An African Lion takes a break in Kenya. Chris Sandom/University of Sussex

Saber-toothed tigers went extinct around the end of the last Ice Age but their demise still has value today: It can teach us how to save modern big cat species like the African lion before they too live only in history books.

Scientists used the long-gone felines as a model for today’s animals, focusing specifically on food to find out how declines in available prey have affected big cats in the past and what we can expect in the future. Their study in the journal Ecography found African lions and the only recently identified Sunda clouded leopards are particularly at risk, along with leopards and cheetahs, “in parts of their range.”

Read: Look Inside an African Lion’s Mouth

“Many contemporary species of large felids feed upon prey that are endangered, raising concern that prey population declines [defaunation] will further threaten felids,” the authors wrote.

If certain saber-toothed cats — four types were examined in this study — and American cheetahs, American lions and cave lions were still alive today, they would only have about a quarter of the food sources they used to have because all the other species of prey went extinct or can no longer be found in their historical ranges. Of the ones that are extinct, the University of Sussex explains, “human pressure” played a role in their destruction.

“This devastating loss of prey species was a major contributing factor to the extinction of these big cats,” according to the university, one of a few with scientists working on the project. “If all the currently threatened and declining prey species within big cat natural ranges were to go extinct, only 39 percent of the African lion’s prey and 37 percent of Sunda clouded leopard’s would remain.” That would spell trouble for those big cats.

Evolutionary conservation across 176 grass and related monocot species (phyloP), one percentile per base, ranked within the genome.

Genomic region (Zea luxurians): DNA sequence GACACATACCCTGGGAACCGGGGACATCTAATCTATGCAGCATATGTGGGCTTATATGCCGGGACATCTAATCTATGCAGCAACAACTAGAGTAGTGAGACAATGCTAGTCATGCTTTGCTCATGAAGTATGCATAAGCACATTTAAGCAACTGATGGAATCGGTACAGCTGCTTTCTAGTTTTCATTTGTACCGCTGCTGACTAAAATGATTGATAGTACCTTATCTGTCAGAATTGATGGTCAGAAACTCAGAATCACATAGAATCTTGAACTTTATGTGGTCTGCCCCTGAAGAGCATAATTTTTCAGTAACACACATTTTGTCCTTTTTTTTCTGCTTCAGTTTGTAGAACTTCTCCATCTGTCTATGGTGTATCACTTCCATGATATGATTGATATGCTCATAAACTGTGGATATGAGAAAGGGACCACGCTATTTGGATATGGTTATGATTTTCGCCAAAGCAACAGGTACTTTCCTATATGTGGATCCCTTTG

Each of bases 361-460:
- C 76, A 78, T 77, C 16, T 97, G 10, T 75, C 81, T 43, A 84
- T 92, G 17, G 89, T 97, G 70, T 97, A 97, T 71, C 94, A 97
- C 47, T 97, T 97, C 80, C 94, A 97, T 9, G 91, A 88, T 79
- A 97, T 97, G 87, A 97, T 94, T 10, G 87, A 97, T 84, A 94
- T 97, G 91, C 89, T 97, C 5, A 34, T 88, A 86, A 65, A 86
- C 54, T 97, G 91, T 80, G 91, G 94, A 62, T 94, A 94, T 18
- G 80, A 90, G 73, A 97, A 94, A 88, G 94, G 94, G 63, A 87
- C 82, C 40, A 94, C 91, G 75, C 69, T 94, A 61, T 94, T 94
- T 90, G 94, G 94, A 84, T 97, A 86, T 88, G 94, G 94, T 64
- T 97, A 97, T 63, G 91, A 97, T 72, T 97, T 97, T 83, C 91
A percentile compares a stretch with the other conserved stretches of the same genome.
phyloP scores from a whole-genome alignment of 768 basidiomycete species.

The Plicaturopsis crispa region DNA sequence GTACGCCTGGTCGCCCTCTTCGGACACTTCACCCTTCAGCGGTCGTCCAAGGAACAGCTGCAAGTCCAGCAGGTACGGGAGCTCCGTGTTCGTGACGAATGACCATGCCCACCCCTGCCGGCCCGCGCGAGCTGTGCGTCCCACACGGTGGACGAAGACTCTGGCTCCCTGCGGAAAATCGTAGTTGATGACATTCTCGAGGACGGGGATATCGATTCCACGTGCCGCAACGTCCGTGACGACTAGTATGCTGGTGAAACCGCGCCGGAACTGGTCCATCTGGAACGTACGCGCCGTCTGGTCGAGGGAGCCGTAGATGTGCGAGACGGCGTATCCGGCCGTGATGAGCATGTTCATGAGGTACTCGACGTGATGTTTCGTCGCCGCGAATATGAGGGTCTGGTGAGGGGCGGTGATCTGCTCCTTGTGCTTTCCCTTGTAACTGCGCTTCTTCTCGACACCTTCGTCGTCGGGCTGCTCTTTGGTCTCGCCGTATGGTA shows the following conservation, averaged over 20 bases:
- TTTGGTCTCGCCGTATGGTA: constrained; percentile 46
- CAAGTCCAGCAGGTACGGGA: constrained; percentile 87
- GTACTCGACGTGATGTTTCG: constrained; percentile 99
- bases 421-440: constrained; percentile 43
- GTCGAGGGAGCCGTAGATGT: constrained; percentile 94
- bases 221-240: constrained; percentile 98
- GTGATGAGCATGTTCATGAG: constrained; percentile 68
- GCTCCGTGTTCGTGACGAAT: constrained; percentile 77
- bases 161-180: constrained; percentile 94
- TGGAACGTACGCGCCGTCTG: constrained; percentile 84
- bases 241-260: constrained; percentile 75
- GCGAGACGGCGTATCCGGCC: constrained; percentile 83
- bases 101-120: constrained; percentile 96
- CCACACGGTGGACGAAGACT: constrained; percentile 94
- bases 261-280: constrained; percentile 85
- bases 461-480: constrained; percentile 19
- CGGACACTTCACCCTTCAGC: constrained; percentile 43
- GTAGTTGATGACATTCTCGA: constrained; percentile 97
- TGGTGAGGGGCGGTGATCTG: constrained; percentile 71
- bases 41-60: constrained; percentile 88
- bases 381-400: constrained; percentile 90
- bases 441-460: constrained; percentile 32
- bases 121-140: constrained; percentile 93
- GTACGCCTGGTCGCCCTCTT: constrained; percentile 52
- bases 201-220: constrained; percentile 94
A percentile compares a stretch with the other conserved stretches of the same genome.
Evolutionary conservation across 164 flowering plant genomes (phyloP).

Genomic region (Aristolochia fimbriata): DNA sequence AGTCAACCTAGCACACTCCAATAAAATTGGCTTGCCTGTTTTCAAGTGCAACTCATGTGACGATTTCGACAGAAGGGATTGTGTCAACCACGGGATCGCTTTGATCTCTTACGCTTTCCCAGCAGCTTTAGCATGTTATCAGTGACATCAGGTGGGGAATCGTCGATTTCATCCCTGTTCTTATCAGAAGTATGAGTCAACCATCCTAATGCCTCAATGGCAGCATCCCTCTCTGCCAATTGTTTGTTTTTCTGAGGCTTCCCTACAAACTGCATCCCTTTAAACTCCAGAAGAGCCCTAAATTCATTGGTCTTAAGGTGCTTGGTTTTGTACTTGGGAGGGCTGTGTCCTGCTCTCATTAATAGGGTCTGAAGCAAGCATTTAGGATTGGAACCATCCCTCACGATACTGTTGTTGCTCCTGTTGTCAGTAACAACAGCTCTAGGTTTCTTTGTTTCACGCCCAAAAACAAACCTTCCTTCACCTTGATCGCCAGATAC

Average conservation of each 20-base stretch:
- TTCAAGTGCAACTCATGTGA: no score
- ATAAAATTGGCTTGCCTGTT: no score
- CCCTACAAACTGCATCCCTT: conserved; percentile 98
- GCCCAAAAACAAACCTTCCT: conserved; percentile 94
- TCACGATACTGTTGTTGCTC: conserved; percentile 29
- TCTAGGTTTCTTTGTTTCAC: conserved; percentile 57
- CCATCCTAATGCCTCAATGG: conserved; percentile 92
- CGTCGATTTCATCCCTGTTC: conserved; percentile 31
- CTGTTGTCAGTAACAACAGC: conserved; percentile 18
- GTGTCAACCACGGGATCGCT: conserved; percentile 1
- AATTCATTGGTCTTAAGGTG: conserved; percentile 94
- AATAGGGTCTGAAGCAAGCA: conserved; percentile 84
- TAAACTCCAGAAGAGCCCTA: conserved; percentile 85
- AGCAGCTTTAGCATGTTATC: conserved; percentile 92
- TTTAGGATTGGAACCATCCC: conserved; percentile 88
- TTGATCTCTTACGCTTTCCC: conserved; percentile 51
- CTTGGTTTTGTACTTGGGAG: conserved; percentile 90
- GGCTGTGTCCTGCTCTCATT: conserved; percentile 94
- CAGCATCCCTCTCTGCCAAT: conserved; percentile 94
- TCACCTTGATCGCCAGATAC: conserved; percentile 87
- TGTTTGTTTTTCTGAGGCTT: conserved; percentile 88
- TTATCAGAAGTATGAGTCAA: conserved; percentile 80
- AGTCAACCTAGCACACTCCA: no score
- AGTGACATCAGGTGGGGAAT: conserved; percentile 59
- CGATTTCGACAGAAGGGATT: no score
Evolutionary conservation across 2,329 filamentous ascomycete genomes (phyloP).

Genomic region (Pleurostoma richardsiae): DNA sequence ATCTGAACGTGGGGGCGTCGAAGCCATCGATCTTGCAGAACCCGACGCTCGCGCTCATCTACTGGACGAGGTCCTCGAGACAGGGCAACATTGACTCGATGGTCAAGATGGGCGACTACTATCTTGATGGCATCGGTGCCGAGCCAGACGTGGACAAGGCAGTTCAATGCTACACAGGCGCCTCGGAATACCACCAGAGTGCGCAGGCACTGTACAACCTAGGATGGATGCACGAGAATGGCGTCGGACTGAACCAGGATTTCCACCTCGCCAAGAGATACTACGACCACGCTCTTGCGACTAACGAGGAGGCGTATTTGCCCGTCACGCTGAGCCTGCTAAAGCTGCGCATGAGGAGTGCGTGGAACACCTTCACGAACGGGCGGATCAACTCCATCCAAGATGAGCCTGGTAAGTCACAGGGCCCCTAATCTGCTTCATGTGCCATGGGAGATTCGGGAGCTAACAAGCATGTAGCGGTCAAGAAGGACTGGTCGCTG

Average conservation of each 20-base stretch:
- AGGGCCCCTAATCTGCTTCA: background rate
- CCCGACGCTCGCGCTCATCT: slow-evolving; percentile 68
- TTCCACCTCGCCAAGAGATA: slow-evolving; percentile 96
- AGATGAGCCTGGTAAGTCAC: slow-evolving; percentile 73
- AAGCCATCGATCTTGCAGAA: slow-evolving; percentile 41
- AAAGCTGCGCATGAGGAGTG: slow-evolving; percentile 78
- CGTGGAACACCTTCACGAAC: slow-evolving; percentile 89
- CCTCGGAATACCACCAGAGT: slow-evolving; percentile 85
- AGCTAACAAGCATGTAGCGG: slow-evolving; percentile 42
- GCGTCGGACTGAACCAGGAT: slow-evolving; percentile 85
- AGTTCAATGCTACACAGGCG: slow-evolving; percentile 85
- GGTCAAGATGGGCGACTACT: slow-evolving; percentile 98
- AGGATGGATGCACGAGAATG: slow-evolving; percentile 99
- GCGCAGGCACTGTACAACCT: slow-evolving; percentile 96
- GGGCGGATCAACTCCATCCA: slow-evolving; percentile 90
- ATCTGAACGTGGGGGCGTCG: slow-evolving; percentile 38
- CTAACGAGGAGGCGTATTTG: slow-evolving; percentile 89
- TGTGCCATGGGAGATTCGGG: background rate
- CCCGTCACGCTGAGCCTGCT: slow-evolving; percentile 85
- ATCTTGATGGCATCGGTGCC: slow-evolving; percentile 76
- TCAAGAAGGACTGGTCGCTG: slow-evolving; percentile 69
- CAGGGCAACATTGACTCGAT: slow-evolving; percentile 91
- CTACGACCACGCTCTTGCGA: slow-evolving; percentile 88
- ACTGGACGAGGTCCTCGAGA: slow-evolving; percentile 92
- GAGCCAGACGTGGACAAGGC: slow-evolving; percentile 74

African lions are already listed as a vulnerable species by the World Wildlife Fund, with just 20,000 living in the wild, even though they have no animal predators. “African lion numbers have plummeted by over 40 percent in the last three generations, due to loss of living space and conflict with people,” the WWF said. But the cats “play a crucial role in keeping a healthy balance of numbers among other animals, especially herbivores like zebra and wildebeest — which in turn influences the condition of grasslands and forests.” Sunda clouded leopards are vulnerable because of habitat loss and human-caused problems as well. They are found on southeast Asian islands, a species of clouded leopard separate from but related to the ones in mainland Asia.

Meanwhile, the saber-toothed cats known for their large upper canines were found across the globe and are distantly related to modern felines. The most famous of that animal group was the Smilodon, which lived in the Americas, was about the size of an African lion and went extinct thousands of years ago, at the end of the Ice Age.

“Where prey species have, or are likely to become extinct, this poses a serious risk to the big cat species which feed on them and we now know this is the continuation of an unhappy trend, which began during the last Ice Age,” Sussex’s Chris Sandom said in the university press release. “We need to buck this Ice Age trend once and for all and to reinforce the urgent need for governments to protect both big cat species and their prey.”

See also:

Wild Dogs Do Creepy Laugh to Scare off Cheetahs

An Extinct Species Distantly Related to Dogs and Cats